10 Economic Benefits of Hemp Farming

By EVO HEMP ///


Hemp offers a sustainability and durability that its competitors do not. This, in addition to hemp's low-cost and low-input farming, keeps the economic burden of hemp farming and hemp products noticeably lower than its substitutes.

Here are just a few economic benefits that hemp introduces:


1. Hemp clothing is more durable and more cost efficient than cotton clothing!

Hemp fiber is 10x stronger than cotton, so, therefore, lasts much longer. Also, growing cotton requires pesticide use, so substituting hemp for cotton would greatly reduce the economic and environmental impact of pesticides.


2. Hemp is a cheaper alternative for construction!

Hemp-based material that can be used to replace wood has much lower manufacturing costs. Additionally, the hemp material is stronger, lighter, and more durable than wood.


3. Hemp is an excellent source of protein and offers other health benefits at a lower cost than its substitutes.

Hemp oil produced protein is a great substitute for soy products. It is less expensive to extract protein from hemp than it is to extract protein from soybeans, and the oil can be used to make a number of foods and products. Hemp oils actually offer more protein than soy - and also include a high percentage of essential fatty acids and a very low percentage of saturated fats.


4. Hemp, unlike its substitutes, can be grown in diverse locations with few resources.

Hemp can be grown in any state in the US. Also, the plant grows very densely, so farmers are able to produce more hemp per acre of farmland. Because of this dense growth, there is less space for weeds to sprout up, reducing the time and effort that farmers spend to eliminate weeds.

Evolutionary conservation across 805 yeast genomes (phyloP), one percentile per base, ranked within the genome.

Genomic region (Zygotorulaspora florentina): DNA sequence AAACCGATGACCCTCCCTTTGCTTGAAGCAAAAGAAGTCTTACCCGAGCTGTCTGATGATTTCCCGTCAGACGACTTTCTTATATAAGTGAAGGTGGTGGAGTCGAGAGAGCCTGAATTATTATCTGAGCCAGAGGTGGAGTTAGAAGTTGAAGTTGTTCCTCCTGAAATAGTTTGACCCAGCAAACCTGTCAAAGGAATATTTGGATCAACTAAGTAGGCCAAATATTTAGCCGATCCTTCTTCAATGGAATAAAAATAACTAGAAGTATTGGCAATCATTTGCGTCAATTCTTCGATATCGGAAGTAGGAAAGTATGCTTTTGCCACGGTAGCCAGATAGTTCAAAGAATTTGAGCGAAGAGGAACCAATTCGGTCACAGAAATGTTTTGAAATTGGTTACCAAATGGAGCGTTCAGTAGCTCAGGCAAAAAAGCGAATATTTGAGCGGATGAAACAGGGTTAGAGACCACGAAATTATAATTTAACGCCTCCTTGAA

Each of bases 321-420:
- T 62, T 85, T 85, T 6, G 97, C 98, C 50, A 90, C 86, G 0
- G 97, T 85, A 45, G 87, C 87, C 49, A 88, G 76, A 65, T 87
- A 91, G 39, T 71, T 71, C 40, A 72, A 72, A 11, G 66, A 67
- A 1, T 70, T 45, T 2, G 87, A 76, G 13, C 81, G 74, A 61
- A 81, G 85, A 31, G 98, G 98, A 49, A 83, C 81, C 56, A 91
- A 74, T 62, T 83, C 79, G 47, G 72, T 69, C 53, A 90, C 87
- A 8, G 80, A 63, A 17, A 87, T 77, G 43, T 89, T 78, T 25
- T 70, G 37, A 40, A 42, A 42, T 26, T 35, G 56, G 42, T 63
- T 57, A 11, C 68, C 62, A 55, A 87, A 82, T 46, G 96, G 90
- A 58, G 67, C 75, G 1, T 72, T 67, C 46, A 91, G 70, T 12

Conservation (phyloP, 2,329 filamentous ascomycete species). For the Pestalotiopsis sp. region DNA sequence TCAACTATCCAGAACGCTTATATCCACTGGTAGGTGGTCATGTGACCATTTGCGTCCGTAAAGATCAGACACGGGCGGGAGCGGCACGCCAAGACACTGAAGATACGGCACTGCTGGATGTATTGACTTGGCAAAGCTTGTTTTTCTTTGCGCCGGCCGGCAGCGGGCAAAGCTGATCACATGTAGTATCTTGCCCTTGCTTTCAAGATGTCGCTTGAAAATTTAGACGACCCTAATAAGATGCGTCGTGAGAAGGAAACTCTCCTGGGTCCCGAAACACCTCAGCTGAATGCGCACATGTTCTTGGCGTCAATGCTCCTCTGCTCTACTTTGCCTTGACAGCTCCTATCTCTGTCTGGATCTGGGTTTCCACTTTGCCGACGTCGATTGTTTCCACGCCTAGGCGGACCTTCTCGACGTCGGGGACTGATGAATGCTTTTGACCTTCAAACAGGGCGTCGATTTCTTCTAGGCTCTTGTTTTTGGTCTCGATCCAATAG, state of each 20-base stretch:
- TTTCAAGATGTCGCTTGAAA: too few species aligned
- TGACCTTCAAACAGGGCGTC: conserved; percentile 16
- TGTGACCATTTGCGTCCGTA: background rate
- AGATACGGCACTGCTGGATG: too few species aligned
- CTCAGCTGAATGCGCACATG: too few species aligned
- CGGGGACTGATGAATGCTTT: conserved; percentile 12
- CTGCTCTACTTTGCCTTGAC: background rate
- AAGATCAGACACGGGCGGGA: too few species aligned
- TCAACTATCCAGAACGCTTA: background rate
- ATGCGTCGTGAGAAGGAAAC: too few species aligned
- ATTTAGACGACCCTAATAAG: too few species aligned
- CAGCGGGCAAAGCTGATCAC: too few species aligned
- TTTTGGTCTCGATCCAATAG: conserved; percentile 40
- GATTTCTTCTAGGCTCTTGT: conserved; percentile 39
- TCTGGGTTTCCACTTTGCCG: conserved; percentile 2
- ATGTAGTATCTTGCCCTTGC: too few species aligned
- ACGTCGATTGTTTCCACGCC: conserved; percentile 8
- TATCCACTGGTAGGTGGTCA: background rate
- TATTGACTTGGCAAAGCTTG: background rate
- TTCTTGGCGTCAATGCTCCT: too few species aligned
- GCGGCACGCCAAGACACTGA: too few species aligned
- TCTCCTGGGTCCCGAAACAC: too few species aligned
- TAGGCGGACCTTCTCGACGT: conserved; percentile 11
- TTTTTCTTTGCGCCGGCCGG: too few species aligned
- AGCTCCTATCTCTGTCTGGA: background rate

5. Hemp farming is great for water conservation, allowing farmers to spend less money on irrigation.

Compared to cotton, the hemp plant's water usage is drastically better. It can take over 5,000 gallons to produce only 2.2 pounds of cotton, whereas it takes less than 700 gallons to produce 2.2 pounds of hemp. This quality also contributes to the hemp plant’s ability to grow in a diverse array of climates.


6. Hemp farming is a great opportunity for small farmers to benefit economically.

Thomas Massie, a Kentucky house representative, praises the economic benefits of hemp farming for local family farms. In 2013, he urged farmers to move away from tobacco farming to hemp farming, stating "industrial hemp will give small farmers another opportunity to succeed." Hemp farming is an excellent option for states whose economies are dependent upon agriculture and are moving away from tobacco farming.


7. The market for CBD, an oil extracted from the hemp plant, is set for remarkable growth, so hemp farming will yield even more profits in coming years.

According to MarketWatch, the CBD market is projected to grow to $2.1 billion by 2020 (from $202 million in 2017). CBD oil has therapeutic and health benefits for both humans and animals, alleviating aches and pains from conditions like arthritis. Fortunately, hemp plants grow and regenerate quickly enough to keep up with a growing industry demand.


8. Hemp produces sustainable and low-cost fuel.

This can be offered as a replacement for non-renewable energy sources and benefit us both economically and environmentally.


9. Hemp-based paper is another product that is superior to its substitutes both in cost and environmental efficiency.

Hemp paper is brighter, more durable, and longer lasting, which allows consumers to purchase it less often. Additionally, because hemp paper is so naturally bright, it does not require bleaching, which releases harmful toxins into the environment. Hemp paper can be recycled and reused up to 8 times, which far exceeds tree-based paper's 3 recycle uses.



10. On a global stage, hemp can help impoverished communities both nutritionally and economically.

Hemp is affordable, healthy, and sustainable. Not only would hemp farming allow communities to become well-fed and healthier, but it would also introduce more jobs and increase economic viability.



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